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2010 Mathematics Subject Classification: Primary: 60-01 Secondary: 62-01 [MSN][ZBL]

One of the numerical characteristics of a probability distribution. For a real random variable $X$ with distribution function $F$, by a quantile of order $p$, $0<p<1$, one means the number $K_p$ for which $F(K_p)\leq p$, $F(K_p+0)\geq p$. If $F$ is a continuous strictly-monotone function, then $K_p$ is the unique solution of the equation $F(x)=p$, that is, $K_p$ is the function of $p$ inverse to the function $F$. If $F$ is continuous and $p'>p$, then the probability of the inequality $K_p<X<K_{p'}$, is equal to $p'-p$. The quantile $K_{1/2}$ is the median (in statistics) of the random variable $X$. The quantiles $K_{1/4}$ and $K_{3/4}$ are called the quartiles, and $K_{0.1},\ldots,K_{0.9}$, the deciles. The values of the quantiles for suitable values of $p$ enable one to form an idea about the distribution function.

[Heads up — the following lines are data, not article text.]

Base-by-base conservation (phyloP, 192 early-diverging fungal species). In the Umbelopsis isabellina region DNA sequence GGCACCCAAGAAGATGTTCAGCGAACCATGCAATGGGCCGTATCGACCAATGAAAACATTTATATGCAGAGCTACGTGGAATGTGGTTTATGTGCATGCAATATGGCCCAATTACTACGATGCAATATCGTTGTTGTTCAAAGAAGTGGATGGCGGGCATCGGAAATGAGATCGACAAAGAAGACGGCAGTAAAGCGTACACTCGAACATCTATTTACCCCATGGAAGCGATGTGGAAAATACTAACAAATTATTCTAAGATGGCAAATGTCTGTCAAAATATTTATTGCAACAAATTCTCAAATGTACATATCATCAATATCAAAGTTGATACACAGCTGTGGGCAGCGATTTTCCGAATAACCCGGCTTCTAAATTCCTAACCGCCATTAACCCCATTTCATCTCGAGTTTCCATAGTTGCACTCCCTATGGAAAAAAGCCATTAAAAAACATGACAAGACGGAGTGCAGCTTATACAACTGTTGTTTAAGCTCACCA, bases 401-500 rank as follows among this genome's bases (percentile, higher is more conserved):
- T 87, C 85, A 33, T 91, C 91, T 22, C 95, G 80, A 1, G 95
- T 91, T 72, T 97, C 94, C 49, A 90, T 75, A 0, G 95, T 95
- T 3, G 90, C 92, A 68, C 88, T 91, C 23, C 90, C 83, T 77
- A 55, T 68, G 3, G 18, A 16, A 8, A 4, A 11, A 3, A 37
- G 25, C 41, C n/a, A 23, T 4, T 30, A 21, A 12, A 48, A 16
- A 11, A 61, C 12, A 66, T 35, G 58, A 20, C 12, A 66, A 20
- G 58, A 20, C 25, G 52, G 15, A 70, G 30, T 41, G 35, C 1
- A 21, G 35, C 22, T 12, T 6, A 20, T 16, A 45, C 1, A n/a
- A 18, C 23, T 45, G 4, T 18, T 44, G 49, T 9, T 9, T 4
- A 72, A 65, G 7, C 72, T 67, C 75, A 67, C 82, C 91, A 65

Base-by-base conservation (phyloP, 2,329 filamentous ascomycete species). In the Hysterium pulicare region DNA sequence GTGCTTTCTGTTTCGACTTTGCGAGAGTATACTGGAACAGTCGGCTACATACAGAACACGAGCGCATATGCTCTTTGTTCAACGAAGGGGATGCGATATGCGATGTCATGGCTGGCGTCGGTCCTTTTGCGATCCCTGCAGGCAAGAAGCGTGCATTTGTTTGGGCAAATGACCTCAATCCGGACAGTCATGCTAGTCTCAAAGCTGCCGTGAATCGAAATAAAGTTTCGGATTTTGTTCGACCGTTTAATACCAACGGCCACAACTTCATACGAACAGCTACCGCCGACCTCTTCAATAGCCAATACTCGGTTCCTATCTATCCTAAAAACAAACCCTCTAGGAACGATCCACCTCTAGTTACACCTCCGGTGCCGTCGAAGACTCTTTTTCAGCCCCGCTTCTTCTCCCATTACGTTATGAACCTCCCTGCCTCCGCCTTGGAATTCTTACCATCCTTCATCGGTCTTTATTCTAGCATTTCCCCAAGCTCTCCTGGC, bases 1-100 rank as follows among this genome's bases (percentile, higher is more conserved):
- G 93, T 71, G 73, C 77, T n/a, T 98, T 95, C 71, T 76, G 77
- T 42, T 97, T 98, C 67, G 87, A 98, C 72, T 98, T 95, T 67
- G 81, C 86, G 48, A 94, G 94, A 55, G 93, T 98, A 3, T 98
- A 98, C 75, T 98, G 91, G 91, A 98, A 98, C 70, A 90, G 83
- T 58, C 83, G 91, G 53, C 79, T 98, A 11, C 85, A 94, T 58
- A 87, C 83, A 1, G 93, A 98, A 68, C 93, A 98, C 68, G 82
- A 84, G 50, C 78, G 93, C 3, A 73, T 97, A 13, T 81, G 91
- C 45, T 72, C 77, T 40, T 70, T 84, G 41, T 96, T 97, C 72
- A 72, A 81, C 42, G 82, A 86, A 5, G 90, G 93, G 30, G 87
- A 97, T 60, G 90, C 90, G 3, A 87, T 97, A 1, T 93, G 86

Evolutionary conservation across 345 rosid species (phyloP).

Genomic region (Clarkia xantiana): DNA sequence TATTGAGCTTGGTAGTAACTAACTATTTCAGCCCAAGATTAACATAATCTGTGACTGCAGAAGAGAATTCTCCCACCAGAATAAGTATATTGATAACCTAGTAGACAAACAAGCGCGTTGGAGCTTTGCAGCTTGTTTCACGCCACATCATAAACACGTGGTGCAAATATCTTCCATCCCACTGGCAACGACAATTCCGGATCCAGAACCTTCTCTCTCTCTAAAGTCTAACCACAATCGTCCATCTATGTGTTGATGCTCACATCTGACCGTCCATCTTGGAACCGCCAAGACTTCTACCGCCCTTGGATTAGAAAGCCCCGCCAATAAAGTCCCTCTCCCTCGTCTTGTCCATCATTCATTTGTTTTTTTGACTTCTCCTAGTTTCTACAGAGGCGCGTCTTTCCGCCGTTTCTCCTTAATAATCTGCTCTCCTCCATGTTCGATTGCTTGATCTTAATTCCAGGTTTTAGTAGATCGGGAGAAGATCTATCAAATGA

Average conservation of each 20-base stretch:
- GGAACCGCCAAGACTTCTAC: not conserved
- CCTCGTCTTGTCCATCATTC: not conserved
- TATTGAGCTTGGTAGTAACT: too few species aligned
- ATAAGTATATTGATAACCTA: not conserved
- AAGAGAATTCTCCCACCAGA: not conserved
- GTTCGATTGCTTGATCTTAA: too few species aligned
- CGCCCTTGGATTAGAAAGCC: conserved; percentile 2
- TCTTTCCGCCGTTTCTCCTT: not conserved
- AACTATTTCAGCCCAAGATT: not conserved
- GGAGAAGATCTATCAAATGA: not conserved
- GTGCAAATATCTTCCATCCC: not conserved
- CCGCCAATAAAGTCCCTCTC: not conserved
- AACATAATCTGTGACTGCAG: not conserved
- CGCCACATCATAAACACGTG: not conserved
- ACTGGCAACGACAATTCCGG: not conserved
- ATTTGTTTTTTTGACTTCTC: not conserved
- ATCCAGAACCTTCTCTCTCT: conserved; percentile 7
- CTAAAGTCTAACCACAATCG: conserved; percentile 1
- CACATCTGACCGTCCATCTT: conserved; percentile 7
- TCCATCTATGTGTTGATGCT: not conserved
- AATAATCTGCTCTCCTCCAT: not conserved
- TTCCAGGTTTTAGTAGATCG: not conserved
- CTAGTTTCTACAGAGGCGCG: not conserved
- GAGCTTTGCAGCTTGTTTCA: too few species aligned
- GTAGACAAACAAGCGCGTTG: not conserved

For example, for the normal distribution (see Fig.)


the graph of the function $\Phi$ can be drawn from the deciles: $K_{0.1}=-1.28$; $K_{0.2}=-0.84$; $K_{0.3}=-0.52$; $K_{0.4}=-0.25$; $K_{0.5}=0$; $K_{0.6}=0.25$; $K_{0.7}=0.52$; $K_{0.8}=0.84$; $K_{0.9}=1.28$.

Figure: q076270a

The quartiles of the normal distribution $\Phi$ are $K_{1/4}=-0.67$ and $K_{3/4}=0.67$.



[B] L. Breiman, "Statistics" , Houghton Mifflin (1973) pp. 231ff MR0359089 Zbl 0289.62001
[C] H. Cramér, "Mathematical methods of statistics" , Princeton Univ. Press (1946) pp. 181; 367 MR0016588 Zbl 0063.01014
How to Cite This Entry:
Quantile. Encyclopedia of Mathematics. URL:
This article was adapted from an original article by V.V. Senatov (originator), which appeared in Encyclopedia of Mathematics - ISBN 1402006098. See original article